There is a fun story about booleans in Emacs Lisp - there are no booleans in Emacs Lisp. Sort of. Because we have a symbol `nil`

, which means an empty list. You can write it as `nil`

or `()`

- they both stand for the same object, the symbol `nil`

.

Since LISP is all about list processing, empty list is something very `false`

. So `false`

that we don’t have special symbol for `false`

values, as empty list serves this purpose well.

Everything that is not an empty list has a meaning of `true`

. However, there is a symbol `t`

which is the preferred way to represent the truth value `true`

.

So `nil`

and `t`

are considered canonical boolean values. There is a function `booleanp`

that returns `t`

if the argument is a canonical boolean value and `nil`

otherwise.

The fun begins when you need to check if two boolean values are equal. Since non-nil (or not an empty list) can mean many different things (like ```
"Emacs is
the only true editor"
```

) you can’t just do regular equality check.

There are, however, several tricks to get it working. The most obvious solution is to convert value to a canonical boolean value.

# if/when

We can directly use `if`

function.

```
(if "Some truth" t nil) ; => t
(if 42 t nil) ; => t
(if t t nil) ; => t
(if nil t nil) ; => nil
(let ((a t)
(b "Emacs is the only true editor"))
(equal (if a t nil) (if b t nil))) ; => t
(defun boolean-eq (a b)
(equal (if a t nil)
(if b t nil)))
(let ((a t)
(b "Emacs is the only true editor"))
(boolean-eq a b)) ; => t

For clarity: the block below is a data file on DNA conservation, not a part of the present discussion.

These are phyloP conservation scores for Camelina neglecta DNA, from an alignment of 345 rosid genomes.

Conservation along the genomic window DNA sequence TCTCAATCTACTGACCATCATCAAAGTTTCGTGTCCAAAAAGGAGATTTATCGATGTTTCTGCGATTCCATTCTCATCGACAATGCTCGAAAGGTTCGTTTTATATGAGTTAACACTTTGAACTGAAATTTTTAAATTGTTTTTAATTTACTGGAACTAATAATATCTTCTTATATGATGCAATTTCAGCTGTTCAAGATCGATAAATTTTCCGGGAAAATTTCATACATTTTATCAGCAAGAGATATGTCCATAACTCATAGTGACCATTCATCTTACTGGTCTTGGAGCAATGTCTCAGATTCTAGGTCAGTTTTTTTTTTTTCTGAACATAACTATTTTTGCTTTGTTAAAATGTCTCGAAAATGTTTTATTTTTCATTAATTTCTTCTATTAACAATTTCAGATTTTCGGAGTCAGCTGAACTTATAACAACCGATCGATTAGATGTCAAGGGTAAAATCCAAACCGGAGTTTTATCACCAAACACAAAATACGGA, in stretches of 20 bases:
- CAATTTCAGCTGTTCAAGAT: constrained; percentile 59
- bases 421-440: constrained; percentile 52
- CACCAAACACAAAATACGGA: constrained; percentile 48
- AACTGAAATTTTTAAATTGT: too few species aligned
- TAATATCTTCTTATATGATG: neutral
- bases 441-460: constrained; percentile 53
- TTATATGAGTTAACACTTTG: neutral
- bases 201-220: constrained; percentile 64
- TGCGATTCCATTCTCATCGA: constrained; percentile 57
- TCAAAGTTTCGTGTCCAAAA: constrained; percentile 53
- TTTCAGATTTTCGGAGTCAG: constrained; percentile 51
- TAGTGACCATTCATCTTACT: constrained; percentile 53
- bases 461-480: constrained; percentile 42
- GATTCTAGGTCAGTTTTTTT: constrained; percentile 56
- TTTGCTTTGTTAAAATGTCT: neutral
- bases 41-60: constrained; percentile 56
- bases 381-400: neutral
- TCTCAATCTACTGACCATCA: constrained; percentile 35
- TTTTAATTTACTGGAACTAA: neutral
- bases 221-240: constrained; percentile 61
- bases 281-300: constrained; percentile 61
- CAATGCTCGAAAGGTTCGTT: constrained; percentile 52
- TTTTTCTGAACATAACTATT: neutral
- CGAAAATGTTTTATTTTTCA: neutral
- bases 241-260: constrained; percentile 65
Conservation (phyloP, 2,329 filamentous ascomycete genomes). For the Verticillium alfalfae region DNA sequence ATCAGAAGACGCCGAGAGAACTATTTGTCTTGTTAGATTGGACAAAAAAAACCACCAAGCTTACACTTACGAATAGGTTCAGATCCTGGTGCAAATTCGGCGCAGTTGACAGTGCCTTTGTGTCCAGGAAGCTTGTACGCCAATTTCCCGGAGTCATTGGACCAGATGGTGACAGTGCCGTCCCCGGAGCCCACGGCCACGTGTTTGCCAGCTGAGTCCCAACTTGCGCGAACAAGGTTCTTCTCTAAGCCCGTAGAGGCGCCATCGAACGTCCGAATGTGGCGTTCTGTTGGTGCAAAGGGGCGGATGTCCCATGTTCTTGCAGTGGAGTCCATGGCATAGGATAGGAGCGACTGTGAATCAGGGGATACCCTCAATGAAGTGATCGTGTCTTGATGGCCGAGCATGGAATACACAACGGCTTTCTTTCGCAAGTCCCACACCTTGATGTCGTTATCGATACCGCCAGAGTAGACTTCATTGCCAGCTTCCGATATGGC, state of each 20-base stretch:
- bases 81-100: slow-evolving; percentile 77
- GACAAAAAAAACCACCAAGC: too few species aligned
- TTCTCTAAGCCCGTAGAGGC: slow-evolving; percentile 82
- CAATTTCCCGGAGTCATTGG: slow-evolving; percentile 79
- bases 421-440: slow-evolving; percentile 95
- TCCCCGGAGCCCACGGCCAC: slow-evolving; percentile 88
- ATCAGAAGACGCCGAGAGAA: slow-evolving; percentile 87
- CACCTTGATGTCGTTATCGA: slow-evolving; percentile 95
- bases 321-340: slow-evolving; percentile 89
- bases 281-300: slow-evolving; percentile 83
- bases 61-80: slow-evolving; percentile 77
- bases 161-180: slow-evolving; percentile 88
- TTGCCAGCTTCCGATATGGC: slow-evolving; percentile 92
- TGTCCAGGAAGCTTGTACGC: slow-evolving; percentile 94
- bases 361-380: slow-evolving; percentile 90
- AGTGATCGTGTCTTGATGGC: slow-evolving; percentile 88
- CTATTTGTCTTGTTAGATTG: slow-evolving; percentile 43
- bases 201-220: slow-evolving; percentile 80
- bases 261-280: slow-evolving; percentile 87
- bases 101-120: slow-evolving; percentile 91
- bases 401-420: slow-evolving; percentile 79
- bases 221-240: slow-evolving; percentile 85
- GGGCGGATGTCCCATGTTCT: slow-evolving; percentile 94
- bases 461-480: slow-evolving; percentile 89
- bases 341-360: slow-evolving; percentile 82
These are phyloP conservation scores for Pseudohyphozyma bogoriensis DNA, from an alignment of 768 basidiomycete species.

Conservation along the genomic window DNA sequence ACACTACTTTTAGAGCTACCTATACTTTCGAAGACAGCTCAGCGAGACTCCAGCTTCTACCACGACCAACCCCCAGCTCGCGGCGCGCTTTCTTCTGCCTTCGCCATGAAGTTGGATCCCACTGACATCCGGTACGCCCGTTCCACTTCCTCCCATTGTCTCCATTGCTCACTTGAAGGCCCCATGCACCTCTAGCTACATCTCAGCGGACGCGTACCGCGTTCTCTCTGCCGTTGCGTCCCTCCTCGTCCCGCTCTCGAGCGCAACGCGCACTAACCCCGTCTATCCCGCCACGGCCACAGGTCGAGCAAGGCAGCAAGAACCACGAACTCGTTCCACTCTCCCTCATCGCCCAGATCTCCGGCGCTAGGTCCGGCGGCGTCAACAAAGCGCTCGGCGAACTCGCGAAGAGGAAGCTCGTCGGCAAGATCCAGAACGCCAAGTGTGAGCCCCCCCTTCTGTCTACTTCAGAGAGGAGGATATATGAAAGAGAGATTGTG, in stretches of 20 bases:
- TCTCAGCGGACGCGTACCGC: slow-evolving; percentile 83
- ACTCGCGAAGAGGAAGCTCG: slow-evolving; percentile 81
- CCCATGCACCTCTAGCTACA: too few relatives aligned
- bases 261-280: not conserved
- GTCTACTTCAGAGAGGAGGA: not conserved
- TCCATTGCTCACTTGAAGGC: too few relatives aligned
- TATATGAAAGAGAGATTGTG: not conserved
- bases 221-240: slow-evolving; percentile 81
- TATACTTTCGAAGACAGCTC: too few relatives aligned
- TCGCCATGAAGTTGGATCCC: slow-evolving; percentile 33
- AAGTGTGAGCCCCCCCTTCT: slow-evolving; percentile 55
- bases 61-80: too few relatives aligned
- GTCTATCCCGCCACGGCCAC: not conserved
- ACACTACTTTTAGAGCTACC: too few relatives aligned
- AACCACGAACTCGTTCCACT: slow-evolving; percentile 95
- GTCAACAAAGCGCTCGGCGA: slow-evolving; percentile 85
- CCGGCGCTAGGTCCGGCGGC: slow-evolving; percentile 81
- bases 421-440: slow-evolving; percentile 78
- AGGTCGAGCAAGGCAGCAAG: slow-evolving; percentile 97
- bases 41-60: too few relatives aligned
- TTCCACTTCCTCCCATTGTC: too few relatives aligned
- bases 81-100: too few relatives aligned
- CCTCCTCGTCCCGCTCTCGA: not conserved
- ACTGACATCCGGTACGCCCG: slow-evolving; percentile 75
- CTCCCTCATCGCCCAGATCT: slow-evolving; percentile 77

```

Directly using `if`

is a little bit cumbersome, but when we hide it inside of a helper function it’s not that bad, actually.

The same result can be achieved by using `when`

.

```
(when "Some truth" t) ; => t
(when 42 t) ; => t
(when t t) ; => t
(when nil t) ; => nil
(let ((a t)
(b "Emacs is the only true editor"))
(equal (when a t) (when b t))) ; => t
(defun boolean-eq (a b)
(equal (when a t)
(when b t)))
(let ((a t)
(b "Emacs is the only true editor"))
(boolean-eq a b)) ; => t
```

# not

There is another function we can use - `not`

, which returns `t`

if the argument is `nil`

, and returns `nil`

otherwise. Yes, it negates the value, but the result is one of the canonical booleans, so we are good.

Since \(a \equiv b\) is equivalent to \(\neg a \equiv \neg b\), we can just compare negated values.

\(a\) | \(b\) | \(\neg a\) | \(\neg b\) | \(a \equiv b\) | \(\neg a \equiv \neg b\) |
---|---|---|---|---|---|

0 | 0 | 1 | 1 | 1 | 1 |

0 | 1 | 1 | 0 | 0 | 0 |

1 | 0 | 0 | 1 | 0 | 0 |

1 | 1 | 0 | 0 | 1 | 1 |

```
(not "Some truth") ; => nil
(not 42) ; => nil
(not t) ; => nil
(not nil) ; => t
(let ((a t)
(b "Emacs is the only true editor"))
(equal (not a) (not b))) ; => t
(defun boolean-eq (a b)
(equal (not a) (not b)))
(let ((a t)
(b "Emacs is the only true editor"))
(boolean-eq a b)) ; => t
```

This one looks a little bit better when used without a helper function, at least in my opinion.

# xor/or/and

Sometimes you want to do something when two ‘boolean’ values are not equal.

```
(let ((a nil)
(b "Emacs is the only true editor"))
(unless (equal (not a) (not b))
(message "Some real work begins"))) ; => Some real work begins
```

For such situations, there is a `xor`

function, which returns `nil`

when both arguments are equal in the canonical boolean form and `t`

otherwise.

```
(xor nil nil) ; => nil
(xor nil t) ; => t
(xor t nil) ; => t
(xor t t) ; => nil
(xor "Some truth" nil) ; => t
(xor "Some truth" t) ; => nil
(xor 42 nil) ; => t
(xor 42 t) ; => nil
(let ((a nil)
(b "Emacs is the only true editor"))
(when (xor a b)
(message "Some real work begins"))) ; => Some real work begins
```

Other functions (like `or`

, `and`

) also convert values to canonical boolean values. So you can keep it in mind.

# Epilogue

The sole purpose of this post is fun. If you didn’t get your portion of fun, then it’s not funny at all. Please fix it somehow.